The novel polyolefin BMF web can be made by the following sequential steps:

(a) extruding polyolefin resin such as polypropylene,

(b) blending into the extrudate a nonionic surfactant at a temperature at which the surfactant is not significantly degraded,

(c) forming the blend into blown microfibers, and

(d) collecting the blown microfibers into a coherent BMF web. By completing the extrusion step (a) before blending the surfactant with the polyolefin resin, the surfactant is not exposed either to temperatures as high as are required of the extrusion step or to the high shear forces within the extruder. Furthermore, the time during which the surfactant is exposed to high temperatures is dramatically shortened. When polyolefin resin and surfactant have been fed together into the extruder to make a BMF web of the prior art, the surfactant typically has been subjected to high temperatures for about 45 to 120 seconds. In contrast, the above-outlined method of the present invention exposes the surfactant to high temperatures for a calculated time of only about ten seconds.

It is not understood why the protection afforded to the surfactant in the above-outlined method improves the wet strength of a BMF web. As compared to prior polyolefin BMF webs that have topically applied surfactant, the remarkably high wet strength of the novel BMF web may be attributable to some sort of synergism between the polyolefin resin and the nonionic surfactant. The absence of any such synergism in prior BMF webs made from mixtures of surfactant and polyolefin resin suggests that the synergism depends partly upon protecting the surfactant in the ways discussed above.

When the BMF web is made from polypropylene, at least 6% by weight of nonionic surfactant is usually required to make the web hydrophilic. When made from polyethylene, about 2% by weight of nonionic surfactant makes the web hydrophilic. Preferably the web comprises polypropylene, though other resins can be blended with polypropylene.

The novel polyolefin BMF web can be made on apparatus which differs from conventional devices for making BMF webs by incorporating (a) mixing means interconnecting the extruder and the BMF die, and (b) means for feeding a nonionic surfactant into the mixing means. For economy, the mixing means can be a static mixer. Although the temperature within the mixing means can be substantially lower than temperatures within the extruder, the mixing means preferably is provided with heating means such as an electric resistance heating coil.

When the polyolefin resin is polypropylene, the maximum temperatures within the extruder preferably are from 400 to 470 C., while the temperatures within the mixing means are preferably less than 350 C.


The above-outlined method has enabled the production of polyolefin in BMF webs of high quality containing as much as 25 parts of nonionic surfactant per 100 parts by weight of the polyolefin resin. In prior methods, efforts to achieve a surfactant content much above 10% by weight can involve slippage problems in the extruder. A high percentage of surfactant can permit a polyolefin BMF web to have a longer useful life in applications where the surfactant is gradually leached out by materials to which the BMF web is being exposed.

When the novel polyolefin BMF web is to be used as a battery separator, it is preferred to keep the surfactant content at the minimum that provides hydrophilicity, thus minimizing the tendency of the electrolyte to become contaminated by leaching out surfactant from the BMF web.

Nonionic surfactants that should be useful in the novel BMF webs include nonionic poly(ethylene oxide) based surfactants such as "Triton" X-45, X-114, X-100, and X-102 from Rohm & Haas.

For uses that have heretofore required a BMF to be strengthened by calendering, e.g., wipes, the higher wet strength of the novel polyolefin BMF web can make calendering unnecessary. Nevertheless, it may be desirable for some uses to consolidate the surface fibers without densifying the BMF web, e.g., by passing the BMF web around hot cans or through a flame.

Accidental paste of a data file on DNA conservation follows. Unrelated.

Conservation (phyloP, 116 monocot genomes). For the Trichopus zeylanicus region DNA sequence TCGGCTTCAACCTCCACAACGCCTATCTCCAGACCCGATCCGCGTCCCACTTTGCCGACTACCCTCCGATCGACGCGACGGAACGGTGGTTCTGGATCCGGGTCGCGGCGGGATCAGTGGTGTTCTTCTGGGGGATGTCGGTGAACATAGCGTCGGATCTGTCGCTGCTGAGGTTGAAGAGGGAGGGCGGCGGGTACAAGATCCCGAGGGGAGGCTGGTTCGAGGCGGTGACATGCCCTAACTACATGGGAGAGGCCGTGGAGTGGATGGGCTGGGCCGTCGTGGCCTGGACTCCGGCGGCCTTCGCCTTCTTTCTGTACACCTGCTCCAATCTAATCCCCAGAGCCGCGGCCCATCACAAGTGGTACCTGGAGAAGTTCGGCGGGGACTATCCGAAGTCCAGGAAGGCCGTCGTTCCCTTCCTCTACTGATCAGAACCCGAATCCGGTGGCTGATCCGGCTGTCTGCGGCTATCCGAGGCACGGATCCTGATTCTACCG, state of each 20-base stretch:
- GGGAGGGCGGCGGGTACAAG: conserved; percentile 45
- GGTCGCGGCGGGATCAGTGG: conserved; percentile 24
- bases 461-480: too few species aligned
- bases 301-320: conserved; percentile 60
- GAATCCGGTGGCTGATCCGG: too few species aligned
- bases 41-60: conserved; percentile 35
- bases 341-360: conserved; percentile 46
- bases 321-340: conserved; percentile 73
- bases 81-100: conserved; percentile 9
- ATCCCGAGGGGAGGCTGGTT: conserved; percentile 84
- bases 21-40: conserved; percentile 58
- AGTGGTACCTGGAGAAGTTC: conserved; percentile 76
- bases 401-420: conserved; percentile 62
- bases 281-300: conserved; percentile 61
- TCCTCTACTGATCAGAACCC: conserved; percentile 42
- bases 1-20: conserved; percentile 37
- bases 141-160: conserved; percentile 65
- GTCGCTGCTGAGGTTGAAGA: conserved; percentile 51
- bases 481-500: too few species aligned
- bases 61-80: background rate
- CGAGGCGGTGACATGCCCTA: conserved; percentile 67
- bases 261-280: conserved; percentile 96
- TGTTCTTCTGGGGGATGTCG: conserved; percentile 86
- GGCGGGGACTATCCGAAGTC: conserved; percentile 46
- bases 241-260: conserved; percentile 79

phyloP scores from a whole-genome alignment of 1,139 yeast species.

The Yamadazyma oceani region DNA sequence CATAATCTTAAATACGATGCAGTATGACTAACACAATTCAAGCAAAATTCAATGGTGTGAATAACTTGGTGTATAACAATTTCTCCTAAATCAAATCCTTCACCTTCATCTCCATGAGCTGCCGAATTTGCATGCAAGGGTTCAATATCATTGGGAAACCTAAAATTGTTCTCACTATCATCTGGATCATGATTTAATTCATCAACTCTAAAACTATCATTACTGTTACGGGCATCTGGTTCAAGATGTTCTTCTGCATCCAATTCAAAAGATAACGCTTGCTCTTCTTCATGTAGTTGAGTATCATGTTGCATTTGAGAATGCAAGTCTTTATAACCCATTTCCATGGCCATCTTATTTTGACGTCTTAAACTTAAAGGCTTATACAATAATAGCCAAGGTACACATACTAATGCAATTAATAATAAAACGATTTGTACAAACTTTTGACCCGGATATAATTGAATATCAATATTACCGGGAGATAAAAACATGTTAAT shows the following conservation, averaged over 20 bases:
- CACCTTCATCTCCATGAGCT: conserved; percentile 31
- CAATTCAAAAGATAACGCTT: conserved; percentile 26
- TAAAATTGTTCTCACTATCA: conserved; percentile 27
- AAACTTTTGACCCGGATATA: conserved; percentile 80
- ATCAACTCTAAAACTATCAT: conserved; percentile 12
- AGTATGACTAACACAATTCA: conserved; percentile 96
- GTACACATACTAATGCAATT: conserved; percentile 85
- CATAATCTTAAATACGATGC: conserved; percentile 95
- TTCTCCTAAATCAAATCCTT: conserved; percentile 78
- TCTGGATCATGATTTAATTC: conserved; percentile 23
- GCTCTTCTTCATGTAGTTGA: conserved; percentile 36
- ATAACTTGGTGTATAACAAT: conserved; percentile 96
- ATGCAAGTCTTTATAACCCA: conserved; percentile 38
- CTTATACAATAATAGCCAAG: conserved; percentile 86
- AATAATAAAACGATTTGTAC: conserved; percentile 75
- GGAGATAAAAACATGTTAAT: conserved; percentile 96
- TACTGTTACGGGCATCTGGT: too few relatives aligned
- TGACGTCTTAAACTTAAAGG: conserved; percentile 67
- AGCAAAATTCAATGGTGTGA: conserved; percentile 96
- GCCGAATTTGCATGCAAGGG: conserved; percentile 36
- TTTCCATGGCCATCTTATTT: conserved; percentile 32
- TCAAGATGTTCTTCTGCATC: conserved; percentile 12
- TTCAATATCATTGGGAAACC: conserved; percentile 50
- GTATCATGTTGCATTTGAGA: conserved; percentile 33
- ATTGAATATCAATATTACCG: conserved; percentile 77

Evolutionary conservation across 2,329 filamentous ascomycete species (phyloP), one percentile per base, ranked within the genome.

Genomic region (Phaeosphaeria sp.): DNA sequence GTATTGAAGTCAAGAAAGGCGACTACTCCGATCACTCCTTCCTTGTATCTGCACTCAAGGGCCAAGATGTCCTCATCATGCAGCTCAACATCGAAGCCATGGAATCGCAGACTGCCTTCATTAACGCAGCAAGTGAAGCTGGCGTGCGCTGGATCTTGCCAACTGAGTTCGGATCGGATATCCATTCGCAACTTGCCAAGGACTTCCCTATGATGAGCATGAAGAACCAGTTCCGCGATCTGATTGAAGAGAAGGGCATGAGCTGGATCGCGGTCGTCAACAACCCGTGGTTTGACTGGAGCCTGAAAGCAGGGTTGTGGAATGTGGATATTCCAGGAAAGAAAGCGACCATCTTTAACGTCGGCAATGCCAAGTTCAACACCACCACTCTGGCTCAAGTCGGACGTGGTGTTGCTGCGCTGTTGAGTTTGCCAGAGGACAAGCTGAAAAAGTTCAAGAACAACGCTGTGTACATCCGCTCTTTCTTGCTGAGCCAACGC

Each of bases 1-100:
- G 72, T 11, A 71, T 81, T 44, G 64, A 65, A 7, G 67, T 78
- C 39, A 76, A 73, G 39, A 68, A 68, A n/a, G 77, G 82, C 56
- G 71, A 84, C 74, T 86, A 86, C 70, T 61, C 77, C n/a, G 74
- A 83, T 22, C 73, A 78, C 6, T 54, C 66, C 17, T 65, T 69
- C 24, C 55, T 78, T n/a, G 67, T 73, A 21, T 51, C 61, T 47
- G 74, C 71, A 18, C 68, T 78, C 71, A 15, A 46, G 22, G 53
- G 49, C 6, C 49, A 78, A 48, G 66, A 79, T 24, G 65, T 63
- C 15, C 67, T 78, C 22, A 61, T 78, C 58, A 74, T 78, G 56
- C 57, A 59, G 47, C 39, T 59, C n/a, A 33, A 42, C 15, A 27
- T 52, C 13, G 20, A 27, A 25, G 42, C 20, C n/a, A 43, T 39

When the novel polyolefin BMF web is calendered, whatever level of "Web Wet Strength" that is desired should be achievable by densifying a smaller percentage of the area than would have been necessary starting with a BMF web of the prior art.


Strengths of BMF webs are conveniently measured using an Instron tensile tester at a jaw spacing of about 10 cm. At substantially smaller jaw spacings, individual fibers of the BMF web may bridge the gap, so that the resulting test data may reflect individual fiber strengths as opposed to web strengths. For example, at a jaw spacing of 2.5 cm, a high percentage of the microfibers of the web extend completely across the gap. "Web Dry Strength" as used herein indicates tensile strength as measured on an Instron tensile tester in a laboratory environment at a jaw spacing of at least 10 cm and a cross-head speed of 25 cm/min. "Web Wet Strength" is measured in the same way except that the web is saturated with tap water. Web wet strength 130% and even higher, e.g., 140% or 150%, of web dry strengths have been obtained in webs of the invention.


The invention may be more easily understood in reference to the drawing in which:

FIG. 1 is a schematic representation of apparatus for making the BMF web of the present invention; and

FIG. 2 is an enlarged schematic representation of individual elements of the static mixer of the apparatus illustrated in FIG. 1.

FIG. 1 of the drawing illustrates one arrangement which is useful for making the BMF webs of the present invention. The apparatus consists of a conventional BMF production configuration as taught, for example, in van Wente, "Superfine Thermoplastic Fibers," Industrial Engineering Chemistry, Vol. 48, pages 1342 et sec (1956), or in Report No. 4364 of the Naval Research Laboratories, published May 25, 1954 entitled "Manufacture of Superfine Organic Fibers" by van Wente, A., Boone, C. D., and Fluharty, E. L. The configuration consists of an extruder 10 having a resin hopper 11 and a series of heating jackets 12 which heat the extruder barrel. The molten polyolefin resin exits from the extruder barrel into a pump 14 which permits improved control over the flow of the molten polymer through the downstream components of the apparatus. Upon exiting from the pump 14, the molten resin flows into mixing means 15 including a resin conveying tube 16 which contains a Kenix type static mixer 18. A series of heating jackets 20 control the temperature of the molten resin as it passes through the conveying tube 16. The mixing means 15 also includes an injection port 22 near the inlet end of the conveying tube that is connected to a high pressure metering pump 24 which enables surfactant to be injected into the molten polyolefin resin stream as it enters the static mixer 18. After exiting from the conveying tube 16, the molten resin is delivered through a BMF die 26 into a high velocity hot air stream which draws out and attenuates the molten resin into microfibers. The microfibers solidify and form a cohesive web 30 as they travel to a collector 28.